Vauxhall Meriva MPV
Price £13,160 - £22,145
- Innovative rear doors
- Versatility and practical interior
- High-quality materials used throughout
- Poor performance
- Entry-level model is basic
- Not comfortable for five adults
At a glance
"With its innovative door design, the Vauxhall Meriva provides practical and versatile mobility for growing families."
The Vauxhall Meriva is a small MPV that packs a practical and spacious interior into a car no bigger than the Vauxhall Corsa supermini. This practicality has been made possible by a clever door arrangement: the rear doors are hinged at the rear, meaning they open backwards much like an old black cab. That means excellent access to the rear seats, making it easy to install a child seat or for less mobile passengers to climb in.
An equally clever seating arrangement, called FlexSpace, allows the rear seats to slide and fold independently, increasing space for passengers or luggage as required. Vauxhall claims the Meriva has no fewer than 32 storage spaces. The Meriva's main rivals include the Ford B-MAX, Nissan Note and Hyundai ix20.
Vauxhall's small MPV was designed mainly with practicality in mind, but it feels surprisingly agile to drive and has a wide range of engines. Diesel fans are catered for by 1.3, 1.6 and 1.7-litre diesels, but only one of these emits less than 100g/km of CO2, making it eligible for free road tax. And it's this 1.6-litre engine that we’d recommend for diesel buyers, as it's the newest, most efficient and smoothest in the range.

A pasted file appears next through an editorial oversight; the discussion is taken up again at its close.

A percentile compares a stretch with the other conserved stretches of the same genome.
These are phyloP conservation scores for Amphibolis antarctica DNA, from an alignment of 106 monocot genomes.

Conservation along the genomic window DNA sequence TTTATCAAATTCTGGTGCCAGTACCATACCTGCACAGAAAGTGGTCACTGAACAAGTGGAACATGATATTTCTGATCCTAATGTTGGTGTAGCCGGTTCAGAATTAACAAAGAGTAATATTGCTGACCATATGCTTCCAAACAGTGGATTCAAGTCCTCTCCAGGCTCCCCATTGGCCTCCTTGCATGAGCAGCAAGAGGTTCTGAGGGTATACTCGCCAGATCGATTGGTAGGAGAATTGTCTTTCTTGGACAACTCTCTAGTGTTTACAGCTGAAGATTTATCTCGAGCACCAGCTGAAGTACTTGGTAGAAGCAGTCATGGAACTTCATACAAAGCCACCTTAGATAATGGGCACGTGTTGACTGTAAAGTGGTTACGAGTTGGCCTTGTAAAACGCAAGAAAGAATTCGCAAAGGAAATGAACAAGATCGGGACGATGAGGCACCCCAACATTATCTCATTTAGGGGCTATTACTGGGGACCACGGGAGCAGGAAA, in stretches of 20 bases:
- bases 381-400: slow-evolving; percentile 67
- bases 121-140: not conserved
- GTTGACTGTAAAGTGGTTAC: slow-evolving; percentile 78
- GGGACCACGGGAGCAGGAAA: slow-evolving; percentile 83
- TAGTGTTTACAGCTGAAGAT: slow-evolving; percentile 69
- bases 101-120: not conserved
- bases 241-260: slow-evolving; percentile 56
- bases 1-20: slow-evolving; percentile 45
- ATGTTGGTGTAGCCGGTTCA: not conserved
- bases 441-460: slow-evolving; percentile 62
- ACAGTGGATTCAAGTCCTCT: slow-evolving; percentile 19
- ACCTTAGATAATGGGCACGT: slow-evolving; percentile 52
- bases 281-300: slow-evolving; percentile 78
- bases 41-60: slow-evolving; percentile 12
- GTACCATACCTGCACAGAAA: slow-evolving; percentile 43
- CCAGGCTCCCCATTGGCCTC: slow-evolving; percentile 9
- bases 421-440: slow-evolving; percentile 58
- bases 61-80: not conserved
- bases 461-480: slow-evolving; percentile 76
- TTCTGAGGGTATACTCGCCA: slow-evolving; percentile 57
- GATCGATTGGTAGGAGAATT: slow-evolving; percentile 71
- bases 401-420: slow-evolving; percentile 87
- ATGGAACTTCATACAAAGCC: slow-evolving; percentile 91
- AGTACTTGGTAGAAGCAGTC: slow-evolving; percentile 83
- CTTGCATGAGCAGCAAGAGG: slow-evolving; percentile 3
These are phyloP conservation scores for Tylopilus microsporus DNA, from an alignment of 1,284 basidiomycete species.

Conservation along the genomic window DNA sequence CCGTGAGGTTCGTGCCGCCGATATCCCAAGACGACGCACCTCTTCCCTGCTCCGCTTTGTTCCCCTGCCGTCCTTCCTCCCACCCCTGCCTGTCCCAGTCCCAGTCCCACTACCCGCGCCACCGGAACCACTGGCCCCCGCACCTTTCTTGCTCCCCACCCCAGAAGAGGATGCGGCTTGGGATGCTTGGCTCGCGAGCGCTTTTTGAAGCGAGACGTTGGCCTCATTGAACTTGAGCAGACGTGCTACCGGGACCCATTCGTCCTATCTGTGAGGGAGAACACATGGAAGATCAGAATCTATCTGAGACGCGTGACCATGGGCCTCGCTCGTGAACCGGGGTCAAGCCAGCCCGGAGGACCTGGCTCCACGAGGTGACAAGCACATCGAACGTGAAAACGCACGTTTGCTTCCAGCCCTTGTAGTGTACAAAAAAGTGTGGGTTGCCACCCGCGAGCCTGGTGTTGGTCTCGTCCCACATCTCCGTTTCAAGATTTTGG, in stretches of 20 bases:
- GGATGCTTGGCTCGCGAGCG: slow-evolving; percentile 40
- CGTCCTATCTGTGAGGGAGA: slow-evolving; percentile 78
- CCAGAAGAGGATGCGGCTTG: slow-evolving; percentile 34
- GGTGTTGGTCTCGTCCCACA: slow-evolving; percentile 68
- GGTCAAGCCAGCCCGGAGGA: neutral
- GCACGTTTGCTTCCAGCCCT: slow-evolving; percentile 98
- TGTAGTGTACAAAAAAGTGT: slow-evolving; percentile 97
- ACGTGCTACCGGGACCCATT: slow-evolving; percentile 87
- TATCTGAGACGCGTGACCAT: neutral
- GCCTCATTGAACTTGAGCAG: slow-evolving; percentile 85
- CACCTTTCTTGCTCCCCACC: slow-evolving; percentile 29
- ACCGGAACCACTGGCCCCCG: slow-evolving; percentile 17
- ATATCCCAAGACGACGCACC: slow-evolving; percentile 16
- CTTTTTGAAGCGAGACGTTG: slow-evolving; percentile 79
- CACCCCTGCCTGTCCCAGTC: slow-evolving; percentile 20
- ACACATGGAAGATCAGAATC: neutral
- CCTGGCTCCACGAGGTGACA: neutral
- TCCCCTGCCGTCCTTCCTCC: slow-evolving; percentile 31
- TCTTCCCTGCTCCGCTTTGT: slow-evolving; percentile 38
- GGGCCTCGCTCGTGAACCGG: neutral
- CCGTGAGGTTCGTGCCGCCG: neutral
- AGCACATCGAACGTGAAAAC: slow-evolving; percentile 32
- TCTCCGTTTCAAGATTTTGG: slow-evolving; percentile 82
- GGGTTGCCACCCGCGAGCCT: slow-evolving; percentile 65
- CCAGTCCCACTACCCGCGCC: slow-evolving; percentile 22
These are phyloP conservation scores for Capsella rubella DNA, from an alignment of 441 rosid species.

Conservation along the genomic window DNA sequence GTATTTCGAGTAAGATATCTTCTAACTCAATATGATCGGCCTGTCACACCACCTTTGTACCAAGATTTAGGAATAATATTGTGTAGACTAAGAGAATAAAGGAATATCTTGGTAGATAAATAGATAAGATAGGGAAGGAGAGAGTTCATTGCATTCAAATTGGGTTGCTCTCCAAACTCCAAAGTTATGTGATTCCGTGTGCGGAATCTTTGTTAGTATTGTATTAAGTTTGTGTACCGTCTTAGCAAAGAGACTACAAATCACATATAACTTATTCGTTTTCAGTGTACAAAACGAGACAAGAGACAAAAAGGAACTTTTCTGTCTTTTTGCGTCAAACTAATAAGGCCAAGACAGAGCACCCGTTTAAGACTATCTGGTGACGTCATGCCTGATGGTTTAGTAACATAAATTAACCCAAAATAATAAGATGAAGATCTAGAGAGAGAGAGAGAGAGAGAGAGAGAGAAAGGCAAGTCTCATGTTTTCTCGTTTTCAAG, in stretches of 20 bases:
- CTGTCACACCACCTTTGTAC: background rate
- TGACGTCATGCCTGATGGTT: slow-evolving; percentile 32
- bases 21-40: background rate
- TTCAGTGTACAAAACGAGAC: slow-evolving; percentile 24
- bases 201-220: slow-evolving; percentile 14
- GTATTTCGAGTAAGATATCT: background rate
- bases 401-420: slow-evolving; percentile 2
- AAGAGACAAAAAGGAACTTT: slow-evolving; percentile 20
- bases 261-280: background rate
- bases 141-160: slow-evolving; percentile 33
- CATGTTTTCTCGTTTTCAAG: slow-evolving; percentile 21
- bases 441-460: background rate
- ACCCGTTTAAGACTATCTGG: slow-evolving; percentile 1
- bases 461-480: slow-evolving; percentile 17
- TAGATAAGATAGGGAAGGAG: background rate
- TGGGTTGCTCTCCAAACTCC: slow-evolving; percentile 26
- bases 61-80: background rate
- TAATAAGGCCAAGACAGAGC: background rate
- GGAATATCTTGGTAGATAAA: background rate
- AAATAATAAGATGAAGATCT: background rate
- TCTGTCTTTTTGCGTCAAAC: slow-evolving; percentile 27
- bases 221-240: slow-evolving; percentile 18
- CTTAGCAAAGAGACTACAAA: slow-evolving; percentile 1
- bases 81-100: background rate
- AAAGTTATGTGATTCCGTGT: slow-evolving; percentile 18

Just one petrol engine (a 1.4-litre) is offered. It's available in three different power outputs – 99, 118 and 138bhp – and with the option of an automatic gearbox. The 118bhp version is our favourite engine overall, though, because it's quiet, smooth, and has plenty of power in reserve for overtaking.
Vauxhall frequently provides a bewildering range of trims to choose from, but thankfully there are only six in the Meriva range: S, Life, Exclusiv, Energy, Tech Line and SE. All models come with air-con, electric windows and mirrors and USB and MP3 player connectivity.
But you’ll need to fork out extra for the Exclusiv model if you want to benefit from a full suite of safety equipment such as curtain airbags, whiplash-reducing headrests and rear seatbelt warning lights – an essential if you’re carrying kids in the back.
Our recommendation is the top-of-the-range SE model though. It costs around £1,000 more than the Exclusiv, but provides a glass roof, aircraft-style tables in the rear and alloy wheels.
Fuel economy could be better, but the Vauxhall Meriva has quiet new diesel engines
The Vauxhall Meriva’s suspension copes well with all but the deepest potholes
The Vauxhall Meriva suffers from excessive wind and road noise on the motorway
Innovative doors are handy, but there's not as much room as you'd expect inside the Vauxhall Meriva
The Vauxhall Meriva scored five stars for safety in Euro NCAP crash tests